Thursday, April 23, 2015

Helping a Patron With an Auto Repair Question

This question concerned an Oldsmobile 307 engine which was in a 1986 Pontiac Parisienne. My patron needed to know which way the horseshoe-shaped piston was supposed to be inserted—with the bottom of the horseshoe pointing up or pointing down. Of course, I immediately went to the ChiltonLibrary in the databases, but the diagram that came up showed a round piston. We went to Google Images and found a picture that showed him exactly what he needed to know.

I've found that when a schematic or diagram for any kind of engine (especially small engines that aren't covered in Chilton) is wanted, Google Images can be a great tool for finding it. Had this failed, I would have tried to do a search through one or more of the Oldsmobile online forums to see if this question had been addressed by someone previously.

Kelly Laney
Springville Road Library

Wednesday, April 22, 2015

“Everything Going On in This Library”: Thoughts after National Library Week

At the East Ensley branch, we recently had the pleasure of issuing a library card to a young woman who has only been in Birmingham for about a month. She moved here from Minnesota and has a job with the Birmingham Zoo. As we chatted while she filled out her application, she admitted that Alabama was different from what she had been expecting—think Deliverance—and that she was really enjoying herself here. But what struck me was that she thought getting a library card was one of the most important things to do after relocating and that she found time to do it so soon after her arrival. Anyone who has made a major relocation knows how a thousand errands clamor for your attention, yet she took the time to get her library card.

One gentleman came in to deal with some fines on his card, telling us, “I need my library card. I value my library card!”

But what made me smile the most was the teen who came in and saw our table with the lemonade and cookies last Wednesday. When she asked what it was for, I told her that it was National Library Week and the treats were to show our patrons that we appreciate their business. She gave me a big grin and said, “You’ve got EVERYTHING going on in this library!”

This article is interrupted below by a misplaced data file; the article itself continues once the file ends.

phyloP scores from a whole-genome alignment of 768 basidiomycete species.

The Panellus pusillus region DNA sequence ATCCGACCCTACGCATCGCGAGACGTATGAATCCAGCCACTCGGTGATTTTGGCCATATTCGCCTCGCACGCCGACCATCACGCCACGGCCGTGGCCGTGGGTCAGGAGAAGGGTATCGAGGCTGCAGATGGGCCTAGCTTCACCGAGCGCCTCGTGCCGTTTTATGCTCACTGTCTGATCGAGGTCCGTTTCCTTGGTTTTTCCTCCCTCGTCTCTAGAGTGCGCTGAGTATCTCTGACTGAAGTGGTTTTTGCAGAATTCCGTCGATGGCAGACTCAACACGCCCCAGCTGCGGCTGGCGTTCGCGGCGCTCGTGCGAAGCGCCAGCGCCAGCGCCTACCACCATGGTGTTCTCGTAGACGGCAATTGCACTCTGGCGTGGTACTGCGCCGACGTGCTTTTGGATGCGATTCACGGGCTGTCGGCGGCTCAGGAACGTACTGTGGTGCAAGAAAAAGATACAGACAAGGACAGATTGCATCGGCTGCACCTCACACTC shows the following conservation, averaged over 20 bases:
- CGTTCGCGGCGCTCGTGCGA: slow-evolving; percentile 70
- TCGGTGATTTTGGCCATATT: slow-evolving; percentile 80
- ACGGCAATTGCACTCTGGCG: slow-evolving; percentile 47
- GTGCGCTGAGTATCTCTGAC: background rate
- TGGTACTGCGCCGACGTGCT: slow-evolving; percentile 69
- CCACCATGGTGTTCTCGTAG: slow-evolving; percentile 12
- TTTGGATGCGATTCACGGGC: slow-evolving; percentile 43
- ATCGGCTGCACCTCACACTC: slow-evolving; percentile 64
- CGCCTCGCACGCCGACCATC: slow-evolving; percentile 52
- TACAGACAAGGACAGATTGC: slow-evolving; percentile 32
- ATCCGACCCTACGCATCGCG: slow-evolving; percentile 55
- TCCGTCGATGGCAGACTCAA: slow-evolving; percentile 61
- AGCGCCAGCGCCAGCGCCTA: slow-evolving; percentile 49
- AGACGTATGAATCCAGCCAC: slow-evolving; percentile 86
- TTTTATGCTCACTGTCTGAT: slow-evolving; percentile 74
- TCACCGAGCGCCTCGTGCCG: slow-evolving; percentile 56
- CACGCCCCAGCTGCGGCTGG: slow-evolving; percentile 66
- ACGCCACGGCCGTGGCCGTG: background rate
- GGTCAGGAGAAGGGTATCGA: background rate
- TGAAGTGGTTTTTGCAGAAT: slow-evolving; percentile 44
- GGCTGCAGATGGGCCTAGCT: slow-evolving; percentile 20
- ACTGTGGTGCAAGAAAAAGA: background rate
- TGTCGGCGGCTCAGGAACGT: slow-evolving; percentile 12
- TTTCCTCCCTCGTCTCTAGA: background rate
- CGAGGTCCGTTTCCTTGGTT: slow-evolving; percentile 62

Visit your library. See some of the “everything” we have going on!

Mary Anne Ellis
East Ensley Library

Tuesday, April 21, 2015

Book Review: Solo: My Adventures in the Air

Solo: My Adventures in the Air
Clyde Edgerton

While going through a box of books donated to the library recently, this title caught my eye. I had read one of Clyde Edgerton’s other books, the novel Where Trouble Sleeps, and enjoyed it immensely. Edgerton is a North Carolina native who has a knack for presenting small towns in the South and the natives thereof in all their quirky majesty.

In Solo, Edgerton presents his lifelong love affair with flight, starting from his fascination with airplanes as a small boy, continuing through his days as a teenage cadet with the Civil Air Patrol, and progressing through his career as a Vietnam-era pilot to his recent “retiree” years. Although at first glance this might appear to be a war story, it is not that at all. Edgerton discusses his fears and foibles, faced by almost all young novice pilots and how he learned from experiences that could have proven fatal. He describes the difference between the single engine “tail-dragger” Cessna’s and Pipers and the increasingly faster and more powerful trainers and jets he learns to fly as his Air Force career progresses.